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Showing 1-9 of 9 reviews(Verified Purchases). See all 10 reviews
on October 7, 2015
I sold this book back to the campus book store at the end of the semester and I'm kicking myself for it. I really enjoyed this book and it gave me a fresh understanding to the conflicts around the veil (and its various names and forms). I walked away with an informed stance on this political issue. Yes, this book leans more on the side of "Let them wear it if they want" but it is not overly unbalanced.
I would recommend this book to anyone who has an active mind in modern politics.
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on June 20, 2017
Scott could have gone deeper in many areas or added an appendix if she felt that would take her off topic. good entry level book and for non academics.
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on September 19, 2016
Better than I think
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on January 21, 2015
Found this so engaging and interesting. It definitely sheds light and gives an insight to socio-political situation in France.
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on June 8, 2015
Scott's book looks at the politics of the veil in France. The analysis is a bit simplistic. It is written for an American audience. It is a nice read if you are interested in comparing the American context, but not my recommendation if you want to learn more about the French context on its own.
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on January 15, 2011
Read this book for a class recently (Politics of Immigration) and it really detailed historically, France's position on immigration and assimilation. Excellent read!
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on May 14, 2013
The book offers interesting facts...but is a little bit light in my opinion. It lacks depth.

The seller was great though! Great quality book, received in days...
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on March 16, 2011
Joan Wallach Scott's thesis is that banning the veil in French schools has only exacerbated the differences and tensions between the French Muslim and French non-Muslim populations. I think she makes a legitimate argument for this contention.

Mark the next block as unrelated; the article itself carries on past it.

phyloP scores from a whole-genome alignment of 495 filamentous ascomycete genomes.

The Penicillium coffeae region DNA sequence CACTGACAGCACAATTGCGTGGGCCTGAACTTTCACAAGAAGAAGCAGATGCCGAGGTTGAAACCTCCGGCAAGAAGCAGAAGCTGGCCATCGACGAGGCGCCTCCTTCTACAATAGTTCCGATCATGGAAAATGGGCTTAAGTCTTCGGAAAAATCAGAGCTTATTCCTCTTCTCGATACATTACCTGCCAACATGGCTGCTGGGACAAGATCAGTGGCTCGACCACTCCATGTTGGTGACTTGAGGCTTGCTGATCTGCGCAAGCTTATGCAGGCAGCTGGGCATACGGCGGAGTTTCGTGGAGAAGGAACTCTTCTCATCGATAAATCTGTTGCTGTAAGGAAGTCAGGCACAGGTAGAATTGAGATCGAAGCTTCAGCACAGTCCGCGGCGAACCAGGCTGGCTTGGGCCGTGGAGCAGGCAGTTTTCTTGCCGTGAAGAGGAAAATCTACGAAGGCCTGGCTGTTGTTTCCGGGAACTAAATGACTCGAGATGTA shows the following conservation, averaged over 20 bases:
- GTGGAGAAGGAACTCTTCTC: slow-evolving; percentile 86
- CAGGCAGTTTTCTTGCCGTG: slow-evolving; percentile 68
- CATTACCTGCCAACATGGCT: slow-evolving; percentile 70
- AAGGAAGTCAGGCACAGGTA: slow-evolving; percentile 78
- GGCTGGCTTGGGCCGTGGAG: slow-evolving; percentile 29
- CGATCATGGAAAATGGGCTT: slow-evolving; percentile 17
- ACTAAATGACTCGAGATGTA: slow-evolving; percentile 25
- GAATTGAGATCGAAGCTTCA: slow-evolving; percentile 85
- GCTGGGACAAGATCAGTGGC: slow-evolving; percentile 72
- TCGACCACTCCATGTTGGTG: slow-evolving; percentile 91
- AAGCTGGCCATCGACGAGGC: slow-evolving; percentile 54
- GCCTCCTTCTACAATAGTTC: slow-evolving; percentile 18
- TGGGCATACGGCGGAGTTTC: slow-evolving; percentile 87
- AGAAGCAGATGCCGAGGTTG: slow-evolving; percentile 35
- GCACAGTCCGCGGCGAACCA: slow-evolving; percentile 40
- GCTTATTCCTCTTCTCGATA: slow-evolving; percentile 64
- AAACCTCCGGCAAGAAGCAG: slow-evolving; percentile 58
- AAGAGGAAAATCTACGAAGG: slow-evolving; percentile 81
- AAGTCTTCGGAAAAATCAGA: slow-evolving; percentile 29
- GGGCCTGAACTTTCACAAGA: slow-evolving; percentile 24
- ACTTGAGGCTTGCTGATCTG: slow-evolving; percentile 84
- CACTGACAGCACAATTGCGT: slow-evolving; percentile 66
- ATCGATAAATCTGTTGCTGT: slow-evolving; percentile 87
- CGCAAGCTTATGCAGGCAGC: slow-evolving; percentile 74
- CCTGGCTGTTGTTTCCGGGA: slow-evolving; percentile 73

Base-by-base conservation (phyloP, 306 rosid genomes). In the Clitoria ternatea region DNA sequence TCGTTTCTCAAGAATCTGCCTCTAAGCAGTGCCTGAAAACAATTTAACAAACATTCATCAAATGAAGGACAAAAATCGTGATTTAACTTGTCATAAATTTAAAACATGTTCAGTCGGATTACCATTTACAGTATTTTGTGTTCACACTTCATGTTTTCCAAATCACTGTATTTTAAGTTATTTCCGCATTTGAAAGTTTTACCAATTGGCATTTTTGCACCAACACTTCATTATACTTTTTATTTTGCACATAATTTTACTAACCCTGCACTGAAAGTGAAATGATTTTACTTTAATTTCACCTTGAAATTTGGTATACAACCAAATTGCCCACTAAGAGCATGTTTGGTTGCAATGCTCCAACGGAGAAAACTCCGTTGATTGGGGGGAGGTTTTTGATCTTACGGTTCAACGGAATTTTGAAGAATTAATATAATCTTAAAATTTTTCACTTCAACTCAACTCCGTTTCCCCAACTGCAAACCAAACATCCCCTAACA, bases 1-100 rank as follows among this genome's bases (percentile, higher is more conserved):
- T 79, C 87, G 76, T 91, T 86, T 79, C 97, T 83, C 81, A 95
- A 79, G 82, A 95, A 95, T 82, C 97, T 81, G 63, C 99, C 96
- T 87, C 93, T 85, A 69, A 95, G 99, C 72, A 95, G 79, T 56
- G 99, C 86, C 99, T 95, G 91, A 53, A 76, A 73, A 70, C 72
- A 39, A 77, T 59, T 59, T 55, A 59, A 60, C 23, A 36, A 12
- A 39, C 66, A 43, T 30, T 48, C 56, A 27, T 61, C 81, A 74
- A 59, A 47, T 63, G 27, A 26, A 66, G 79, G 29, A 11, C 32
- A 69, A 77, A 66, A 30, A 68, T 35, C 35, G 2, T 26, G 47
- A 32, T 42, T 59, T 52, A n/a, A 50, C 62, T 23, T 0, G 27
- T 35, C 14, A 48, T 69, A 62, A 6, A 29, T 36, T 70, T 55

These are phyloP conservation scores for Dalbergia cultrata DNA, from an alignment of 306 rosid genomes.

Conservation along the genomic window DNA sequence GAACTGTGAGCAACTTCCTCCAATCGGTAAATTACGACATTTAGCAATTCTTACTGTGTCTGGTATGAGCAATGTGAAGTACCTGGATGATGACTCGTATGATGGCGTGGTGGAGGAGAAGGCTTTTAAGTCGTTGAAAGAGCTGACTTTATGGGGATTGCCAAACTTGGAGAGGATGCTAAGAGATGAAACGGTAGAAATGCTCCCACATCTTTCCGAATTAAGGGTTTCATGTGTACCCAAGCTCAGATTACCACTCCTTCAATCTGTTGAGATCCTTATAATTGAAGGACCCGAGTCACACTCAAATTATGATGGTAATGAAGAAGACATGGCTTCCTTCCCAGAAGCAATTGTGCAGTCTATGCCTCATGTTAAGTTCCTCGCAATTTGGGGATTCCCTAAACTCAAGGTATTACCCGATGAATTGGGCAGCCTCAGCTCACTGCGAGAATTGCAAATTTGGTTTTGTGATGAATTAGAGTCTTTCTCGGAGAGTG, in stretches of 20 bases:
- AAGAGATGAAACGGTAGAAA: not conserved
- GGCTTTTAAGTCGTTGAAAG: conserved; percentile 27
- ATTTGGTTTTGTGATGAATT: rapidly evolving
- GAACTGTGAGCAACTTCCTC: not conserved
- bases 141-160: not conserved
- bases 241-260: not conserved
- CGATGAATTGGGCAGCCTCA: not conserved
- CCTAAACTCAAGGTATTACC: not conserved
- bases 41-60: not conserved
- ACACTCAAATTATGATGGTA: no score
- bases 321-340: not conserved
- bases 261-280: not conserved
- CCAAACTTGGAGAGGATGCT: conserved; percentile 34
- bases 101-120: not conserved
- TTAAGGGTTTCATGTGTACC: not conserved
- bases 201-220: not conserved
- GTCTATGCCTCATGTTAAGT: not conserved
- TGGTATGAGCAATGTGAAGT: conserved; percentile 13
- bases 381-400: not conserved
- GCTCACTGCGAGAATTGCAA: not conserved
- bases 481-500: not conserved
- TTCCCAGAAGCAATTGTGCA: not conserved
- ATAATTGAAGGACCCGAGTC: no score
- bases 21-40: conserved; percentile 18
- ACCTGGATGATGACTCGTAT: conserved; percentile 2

However in the process of making her case, she manages to systematically bash the French in general for being racist, sexist, colonialist, elitist and probably some other -"ists" I can't remember. No one is spared, neither government officials, nor teachers, nor politicians, nor intellectuals, nor feminists, nor the guys she overheard in the post office.

Having lived in an Islamist state doesn't impress her either. Check out this passage from page 163:
"Chahdortt Djavann, whose claim to expertise was her own experience in Iran, offered sensationist tales of women't lack of freedom in Muslim countries (maybe because they are true?)...Djavann stated not only that women were oppressed in "Islamic societies" (her quotes), but also (in terms of colonial attitudes I described in chapter 2) that the separation of the sexes necessarily gave rise to rape and prostitution."

Okay not only does she dismiss a woman with real experience living in a theocracy, but also accuses an Iranian woman of having colonial attitudes. Maybe if this woman had read about living in Iran in a journal instead of actually having lived there she would have gotten more respect, but oh wait, what am i saying, she blows off all the French intellectuals too.

Scott never even directly acknowledges (that I could tell) that assimilation is a problem or even desirable. She ends up the book by saying something to the effect that the French need to find a better way to negotiate "being-in-common", whatever that means.

I would ask her, specifically what she would have the French do?
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on January 21, 2013
I got what I order Its okay I liked this product. I will used this product for a long time
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